Biases, opinions, and judgments surround accents.
Think about the stereotypes associated with a Southern American accent. Sure, some people affiliate the twang with Southern hospitality and politeness. But according to studies, people with Southern accents are consistently rated as sounding less intelligent by their Northern accented peers, even among children.
Children are not born with opinions about certain speech patterns. So when do these biases take shape?
When Do These Biases Form?
A 2012 study by Kinzler and DeJesus looked at children’s attitudes towards accents. This study focused on children in Illinois and Tennessee. The researchers asked 5 and 6-year-olds about Northern and Southern accents. Neither group expressed any knowledge of stereotypes about the accents.
The study also looked at 9 and 10-year-olds in the same states. Both groups overwhelming stated that the Northern accent sounded more “in charge.” They also said the Southern accent sounded “nicer.” According to this study, children start to develop opinions about accents by the age of 9. The study posits several reasons for why the bias is learned, including exposure to national news anchors as well as film and the way accents are presented in the media.
This study, although not very surprising, is fascinating because the views were held by speakers regardless of their region. Tennessee children hear their parents and authority figures use Southern accents, and many of the children speak with this accent. Yet they still chose the Northern accent as sounding “smarter” than their own.
How They Shape Adulthood
Some studies have also shown that a Southern accent can negatively affect your chances of landing a job. Employers with a subconscious bias against this accent may not think the speaker is smart enough for the job, despite their qualifications.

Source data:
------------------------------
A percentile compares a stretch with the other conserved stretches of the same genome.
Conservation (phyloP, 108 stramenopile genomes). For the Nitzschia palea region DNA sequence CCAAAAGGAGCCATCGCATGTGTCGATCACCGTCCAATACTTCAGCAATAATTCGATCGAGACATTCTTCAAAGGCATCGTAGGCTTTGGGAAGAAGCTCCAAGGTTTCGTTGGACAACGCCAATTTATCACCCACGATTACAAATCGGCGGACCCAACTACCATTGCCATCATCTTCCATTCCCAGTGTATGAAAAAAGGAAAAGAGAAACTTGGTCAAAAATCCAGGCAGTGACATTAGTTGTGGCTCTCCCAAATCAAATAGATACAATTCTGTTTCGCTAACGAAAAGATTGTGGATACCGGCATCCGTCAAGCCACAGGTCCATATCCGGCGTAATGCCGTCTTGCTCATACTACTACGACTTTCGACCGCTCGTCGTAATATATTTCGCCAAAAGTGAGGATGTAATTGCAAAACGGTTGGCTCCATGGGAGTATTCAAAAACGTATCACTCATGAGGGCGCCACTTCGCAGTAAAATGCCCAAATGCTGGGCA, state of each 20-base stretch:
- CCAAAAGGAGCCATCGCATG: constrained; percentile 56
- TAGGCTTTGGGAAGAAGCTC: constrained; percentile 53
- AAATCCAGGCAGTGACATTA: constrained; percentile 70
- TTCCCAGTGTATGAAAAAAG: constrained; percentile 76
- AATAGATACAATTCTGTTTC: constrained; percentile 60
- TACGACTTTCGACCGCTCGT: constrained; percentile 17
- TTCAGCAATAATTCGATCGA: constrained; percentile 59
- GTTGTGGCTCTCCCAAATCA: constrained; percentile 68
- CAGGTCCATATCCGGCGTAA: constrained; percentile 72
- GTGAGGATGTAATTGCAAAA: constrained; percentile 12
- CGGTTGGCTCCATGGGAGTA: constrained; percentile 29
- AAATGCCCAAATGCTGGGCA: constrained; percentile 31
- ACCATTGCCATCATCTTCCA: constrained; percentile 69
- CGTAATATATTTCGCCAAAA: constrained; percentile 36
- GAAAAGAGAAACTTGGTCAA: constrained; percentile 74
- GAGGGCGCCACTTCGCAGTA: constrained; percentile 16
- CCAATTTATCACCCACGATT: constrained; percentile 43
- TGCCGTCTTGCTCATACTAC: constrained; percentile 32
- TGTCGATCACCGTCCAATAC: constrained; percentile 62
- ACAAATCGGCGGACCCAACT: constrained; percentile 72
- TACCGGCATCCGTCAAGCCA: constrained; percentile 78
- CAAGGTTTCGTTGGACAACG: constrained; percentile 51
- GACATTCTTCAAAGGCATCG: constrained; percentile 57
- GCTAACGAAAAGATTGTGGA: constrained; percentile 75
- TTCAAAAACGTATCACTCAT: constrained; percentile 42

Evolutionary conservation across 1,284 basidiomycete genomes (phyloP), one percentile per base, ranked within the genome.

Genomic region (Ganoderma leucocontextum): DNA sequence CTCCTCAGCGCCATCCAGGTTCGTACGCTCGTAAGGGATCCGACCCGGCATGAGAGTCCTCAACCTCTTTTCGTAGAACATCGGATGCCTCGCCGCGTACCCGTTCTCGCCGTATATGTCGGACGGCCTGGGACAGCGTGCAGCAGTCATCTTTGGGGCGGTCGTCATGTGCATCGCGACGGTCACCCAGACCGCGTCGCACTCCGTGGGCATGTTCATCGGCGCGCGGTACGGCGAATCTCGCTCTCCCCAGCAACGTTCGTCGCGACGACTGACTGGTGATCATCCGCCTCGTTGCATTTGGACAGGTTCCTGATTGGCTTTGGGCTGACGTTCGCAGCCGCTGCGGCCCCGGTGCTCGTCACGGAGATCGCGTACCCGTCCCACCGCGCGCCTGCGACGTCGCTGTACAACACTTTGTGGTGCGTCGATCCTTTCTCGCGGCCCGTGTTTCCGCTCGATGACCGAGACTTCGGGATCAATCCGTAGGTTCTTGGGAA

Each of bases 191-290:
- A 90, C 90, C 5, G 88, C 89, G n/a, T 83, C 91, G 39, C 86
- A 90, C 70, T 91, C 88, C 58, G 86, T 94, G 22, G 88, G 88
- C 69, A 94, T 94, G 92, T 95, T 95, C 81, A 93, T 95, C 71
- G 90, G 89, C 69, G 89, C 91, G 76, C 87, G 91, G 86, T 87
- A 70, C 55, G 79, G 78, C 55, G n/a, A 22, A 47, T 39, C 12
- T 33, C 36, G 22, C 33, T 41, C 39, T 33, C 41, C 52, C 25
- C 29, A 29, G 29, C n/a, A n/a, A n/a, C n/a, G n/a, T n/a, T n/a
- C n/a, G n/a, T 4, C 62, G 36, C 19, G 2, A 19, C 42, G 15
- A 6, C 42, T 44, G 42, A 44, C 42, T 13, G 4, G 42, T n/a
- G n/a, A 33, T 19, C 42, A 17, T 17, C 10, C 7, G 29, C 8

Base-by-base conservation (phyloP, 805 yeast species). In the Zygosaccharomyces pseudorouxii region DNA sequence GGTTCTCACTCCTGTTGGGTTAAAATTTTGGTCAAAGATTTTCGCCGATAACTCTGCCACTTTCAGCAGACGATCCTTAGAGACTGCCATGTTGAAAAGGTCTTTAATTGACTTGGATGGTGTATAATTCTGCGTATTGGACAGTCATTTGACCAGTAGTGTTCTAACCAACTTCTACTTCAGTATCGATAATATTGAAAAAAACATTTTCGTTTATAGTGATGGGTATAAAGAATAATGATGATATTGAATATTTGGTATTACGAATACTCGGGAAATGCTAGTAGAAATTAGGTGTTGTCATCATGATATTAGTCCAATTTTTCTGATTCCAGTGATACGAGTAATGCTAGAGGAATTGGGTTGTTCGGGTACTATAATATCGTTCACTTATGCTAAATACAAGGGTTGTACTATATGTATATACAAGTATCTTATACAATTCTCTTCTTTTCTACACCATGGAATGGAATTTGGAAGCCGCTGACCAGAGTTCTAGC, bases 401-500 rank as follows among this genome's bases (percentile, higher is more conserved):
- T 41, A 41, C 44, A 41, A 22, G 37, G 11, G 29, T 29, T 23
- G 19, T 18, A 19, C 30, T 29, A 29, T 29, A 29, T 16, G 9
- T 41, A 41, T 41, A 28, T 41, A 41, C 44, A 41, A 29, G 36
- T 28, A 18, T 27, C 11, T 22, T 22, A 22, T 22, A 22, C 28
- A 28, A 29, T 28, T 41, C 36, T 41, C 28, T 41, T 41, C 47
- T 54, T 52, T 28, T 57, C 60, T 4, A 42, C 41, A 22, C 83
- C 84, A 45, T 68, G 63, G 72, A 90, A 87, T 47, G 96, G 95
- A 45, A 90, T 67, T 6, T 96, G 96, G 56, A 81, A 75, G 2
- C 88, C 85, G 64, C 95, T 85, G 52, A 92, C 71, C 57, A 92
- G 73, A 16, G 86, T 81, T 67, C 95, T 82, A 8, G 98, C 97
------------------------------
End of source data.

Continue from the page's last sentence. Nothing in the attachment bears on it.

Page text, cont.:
In 2014, the Oak Ridge National Laboratory started a class to help employees reduce their Southern accents. This laboratory is one of the nation’s top science and technology centers. It opened in the 1940s as part of the Manhattan Project, which built America’s first nuclear weapons. Landing a job at Oak Ridge National Laboratory is still competitive and prestigious.
The course description read: “Feel confident in a meeting when you need to speak with a more neutral American accent and be remembered for what you say and not how you say it.”
The course was canceled before it started due to community backlash. The fact that one of America’s major science centers considered hosting this course shows the impact of linguistic stereotypes.
It is important to recognize the biases we have around accents. Although it isn’t discussed as often as other biases, we must remember that linguistic stereotypes are not based on facts. These biases are present throughout the United States and develop at an early age, and they can lead to negative outcomes, from social perception to discrimination in the job market.
Stephanie Brown is a New York City-based travel blogger and freelance content creator. You can find her at The Adventuring Millennial.
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